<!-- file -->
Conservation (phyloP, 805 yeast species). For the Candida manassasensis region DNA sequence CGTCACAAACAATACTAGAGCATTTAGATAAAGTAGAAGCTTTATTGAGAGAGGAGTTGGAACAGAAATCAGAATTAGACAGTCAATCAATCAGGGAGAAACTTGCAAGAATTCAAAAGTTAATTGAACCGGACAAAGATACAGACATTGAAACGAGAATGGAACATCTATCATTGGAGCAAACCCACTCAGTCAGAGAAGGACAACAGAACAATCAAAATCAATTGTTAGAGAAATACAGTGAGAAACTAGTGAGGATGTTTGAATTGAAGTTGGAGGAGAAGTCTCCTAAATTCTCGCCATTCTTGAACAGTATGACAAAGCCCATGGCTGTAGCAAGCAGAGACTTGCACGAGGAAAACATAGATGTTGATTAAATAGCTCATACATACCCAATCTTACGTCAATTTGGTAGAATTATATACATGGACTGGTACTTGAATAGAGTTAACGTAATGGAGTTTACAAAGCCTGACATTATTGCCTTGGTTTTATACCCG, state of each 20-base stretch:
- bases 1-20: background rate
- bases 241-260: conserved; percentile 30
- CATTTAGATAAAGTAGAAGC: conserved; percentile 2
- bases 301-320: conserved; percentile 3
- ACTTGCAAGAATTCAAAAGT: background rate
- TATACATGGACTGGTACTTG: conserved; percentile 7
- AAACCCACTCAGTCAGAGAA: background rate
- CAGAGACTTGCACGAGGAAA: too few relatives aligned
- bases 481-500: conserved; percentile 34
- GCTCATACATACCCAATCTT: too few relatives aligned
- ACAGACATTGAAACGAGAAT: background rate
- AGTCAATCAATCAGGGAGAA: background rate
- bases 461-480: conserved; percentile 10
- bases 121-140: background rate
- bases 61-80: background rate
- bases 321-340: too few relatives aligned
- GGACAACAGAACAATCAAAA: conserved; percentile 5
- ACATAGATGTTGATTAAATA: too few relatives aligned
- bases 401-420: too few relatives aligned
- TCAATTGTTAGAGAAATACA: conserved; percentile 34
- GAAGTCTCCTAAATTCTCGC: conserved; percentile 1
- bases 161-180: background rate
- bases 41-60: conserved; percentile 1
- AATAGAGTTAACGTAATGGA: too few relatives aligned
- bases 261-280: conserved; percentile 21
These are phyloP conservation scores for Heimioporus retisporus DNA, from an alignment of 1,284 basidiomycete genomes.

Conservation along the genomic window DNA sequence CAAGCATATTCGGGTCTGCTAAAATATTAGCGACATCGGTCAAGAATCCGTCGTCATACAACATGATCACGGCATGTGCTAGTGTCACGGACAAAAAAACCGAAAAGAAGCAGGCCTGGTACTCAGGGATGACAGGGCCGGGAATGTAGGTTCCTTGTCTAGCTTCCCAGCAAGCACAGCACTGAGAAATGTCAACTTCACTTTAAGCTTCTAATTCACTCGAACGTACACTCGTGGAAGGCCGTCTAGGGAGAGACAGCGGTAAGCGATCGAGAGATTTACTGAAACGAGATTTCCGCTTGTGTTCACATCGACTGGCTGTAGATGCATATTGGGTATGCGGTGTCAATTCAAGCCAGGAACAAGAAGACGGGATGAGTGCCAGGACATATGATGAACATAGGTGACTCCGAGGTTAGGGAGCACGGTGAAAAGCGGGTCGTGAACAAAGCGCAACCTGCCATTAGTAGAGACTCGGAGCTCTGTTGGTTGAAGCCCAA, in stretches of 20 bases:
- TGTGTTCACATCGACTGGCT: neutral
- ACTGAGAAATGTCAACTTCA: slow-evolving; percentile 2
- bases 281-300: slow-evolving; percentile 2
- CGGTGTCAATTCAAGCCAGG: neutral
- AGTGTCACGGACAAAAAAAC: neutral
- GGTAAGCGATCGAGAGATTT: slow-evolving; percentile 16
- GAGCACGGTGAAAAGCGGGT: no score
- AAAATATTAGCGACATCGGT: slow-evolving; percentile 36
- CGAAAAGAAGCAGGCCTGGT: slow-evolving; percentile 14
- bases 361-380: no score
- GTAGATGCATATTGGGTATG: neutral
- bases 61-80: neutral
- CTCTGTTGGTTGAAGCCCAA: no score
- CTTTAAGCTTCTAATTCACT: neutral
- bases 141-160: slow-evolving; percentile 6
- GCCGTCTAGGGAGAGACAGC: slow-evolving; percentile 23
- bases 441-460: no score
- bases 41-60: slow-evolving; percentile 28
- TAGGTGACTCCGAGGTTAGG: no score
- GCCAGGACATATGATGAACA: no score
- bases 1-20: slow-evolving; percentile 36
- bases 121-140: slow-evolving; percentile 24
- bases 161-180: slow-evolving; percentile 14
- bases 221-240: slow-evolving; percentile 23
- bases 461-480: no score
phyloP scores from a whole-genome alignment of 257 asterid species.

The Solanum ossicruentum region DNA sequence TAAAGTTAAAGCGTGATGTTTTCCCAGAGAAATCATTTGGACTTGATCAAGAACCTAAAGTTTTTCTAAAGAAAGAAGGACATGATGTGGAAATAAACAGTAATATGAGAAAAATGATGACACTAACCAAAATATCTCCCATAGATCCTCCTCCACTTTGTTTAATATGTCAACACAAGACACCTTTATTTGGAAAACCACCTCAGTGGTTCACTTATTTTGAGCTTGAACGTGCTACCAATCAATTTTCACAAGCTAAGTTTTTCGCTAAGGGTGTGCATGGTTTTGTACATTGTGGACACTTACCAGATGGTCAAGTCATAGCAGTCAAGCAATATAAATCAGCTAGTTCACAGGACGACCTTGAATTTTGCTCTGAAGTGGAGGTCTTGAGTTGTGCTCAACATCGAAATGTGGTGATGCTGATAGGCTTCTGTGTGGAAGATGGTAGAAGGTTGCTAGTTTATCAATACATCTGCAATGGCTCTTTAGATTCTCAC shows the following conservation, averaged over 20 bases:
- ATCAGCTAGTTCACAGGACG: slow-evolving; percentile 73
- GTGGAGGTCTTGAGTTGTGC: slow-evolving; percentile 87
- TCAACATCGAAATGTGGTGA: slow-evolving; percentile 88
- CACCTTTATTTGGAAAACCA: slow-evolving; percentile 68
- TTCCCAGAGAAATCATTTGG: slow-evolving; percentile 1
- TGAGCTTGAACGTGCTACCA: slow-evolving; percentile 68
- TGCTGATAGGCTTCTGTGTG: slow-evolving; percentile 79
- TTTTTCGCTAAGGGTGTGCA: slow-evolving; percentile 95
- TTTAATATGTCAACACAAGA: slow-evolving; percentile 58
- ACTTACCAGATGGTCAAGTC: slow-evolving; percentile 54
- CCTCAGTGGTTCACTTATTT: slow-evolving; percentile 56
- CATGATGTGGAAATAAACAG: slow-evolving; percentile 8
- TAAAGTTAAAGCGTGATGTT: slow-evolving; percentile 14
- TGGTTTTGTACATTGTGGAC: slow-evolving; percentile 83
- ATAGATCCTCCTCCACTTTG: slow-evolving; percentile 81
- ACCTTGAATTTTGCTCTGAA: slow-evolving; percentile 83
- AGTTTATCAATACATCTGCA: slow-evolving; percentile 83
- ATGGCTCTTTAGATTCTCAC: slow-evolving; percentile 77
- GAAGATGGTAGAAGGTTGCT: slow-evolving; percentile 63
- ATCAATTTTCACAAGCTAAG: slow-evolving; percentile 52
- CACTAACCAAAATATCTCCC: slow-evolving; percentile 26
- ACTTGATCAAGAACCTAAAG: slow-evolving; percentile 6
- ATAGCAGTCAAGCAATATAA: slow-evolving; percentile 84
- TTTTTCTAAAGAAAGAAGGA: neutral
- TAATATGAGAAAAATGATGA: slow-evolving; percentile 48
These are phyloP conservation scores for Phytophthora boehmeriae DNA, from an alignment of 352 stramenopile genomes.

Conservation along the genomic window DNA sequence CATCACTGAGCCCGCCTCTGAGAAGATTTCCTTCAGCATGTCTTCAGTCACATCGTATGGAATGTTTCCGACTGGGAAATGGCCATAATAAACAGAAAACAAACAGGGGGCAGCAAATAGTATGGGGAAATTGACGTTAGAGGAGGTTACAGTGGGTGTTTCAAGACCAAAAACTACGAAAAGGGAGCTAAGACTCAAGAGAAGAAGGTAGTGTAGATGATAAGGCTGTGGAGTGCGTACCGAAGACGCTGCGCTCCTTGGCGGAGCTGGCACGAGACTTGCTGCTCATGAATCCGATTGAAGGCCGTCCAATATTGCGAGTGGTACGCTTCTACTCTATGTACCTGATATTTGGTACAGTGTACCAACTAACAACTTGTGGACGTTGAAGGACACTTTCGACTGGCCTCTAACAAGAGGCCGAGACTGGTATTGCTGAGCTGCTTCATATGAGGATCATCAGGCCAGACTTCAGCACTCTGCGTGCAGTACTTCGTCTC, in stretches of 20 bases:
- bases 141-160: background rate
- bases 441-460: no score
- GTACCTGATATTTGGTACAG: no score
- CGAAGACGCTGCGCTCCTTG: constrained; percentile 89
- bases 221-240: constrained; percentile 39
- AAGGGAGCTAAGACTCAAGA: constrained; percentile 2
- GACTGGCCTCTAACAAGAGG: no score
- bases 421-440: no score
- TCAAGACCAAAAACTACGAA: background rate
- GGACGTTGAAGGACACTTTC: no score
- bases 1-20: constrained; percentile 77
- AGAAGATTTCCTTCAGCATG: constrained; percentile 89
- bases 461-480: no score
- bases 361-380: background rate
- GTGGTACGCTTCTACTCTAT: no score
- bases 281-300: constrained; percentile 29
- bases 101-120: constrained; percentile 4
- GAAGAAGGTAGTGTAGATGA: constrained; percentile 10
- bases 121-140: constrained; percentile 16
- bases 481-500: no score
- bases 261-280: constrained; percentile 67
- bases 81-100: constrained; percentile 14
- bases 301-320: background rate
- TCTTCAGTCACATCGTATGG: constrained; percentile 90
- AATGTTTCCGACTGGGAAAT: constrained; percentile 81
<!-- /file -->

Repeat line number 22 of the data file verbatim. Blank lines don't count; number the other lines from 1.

- GAAGTCTCCTAAATTCTCGC: conserved; percentile 1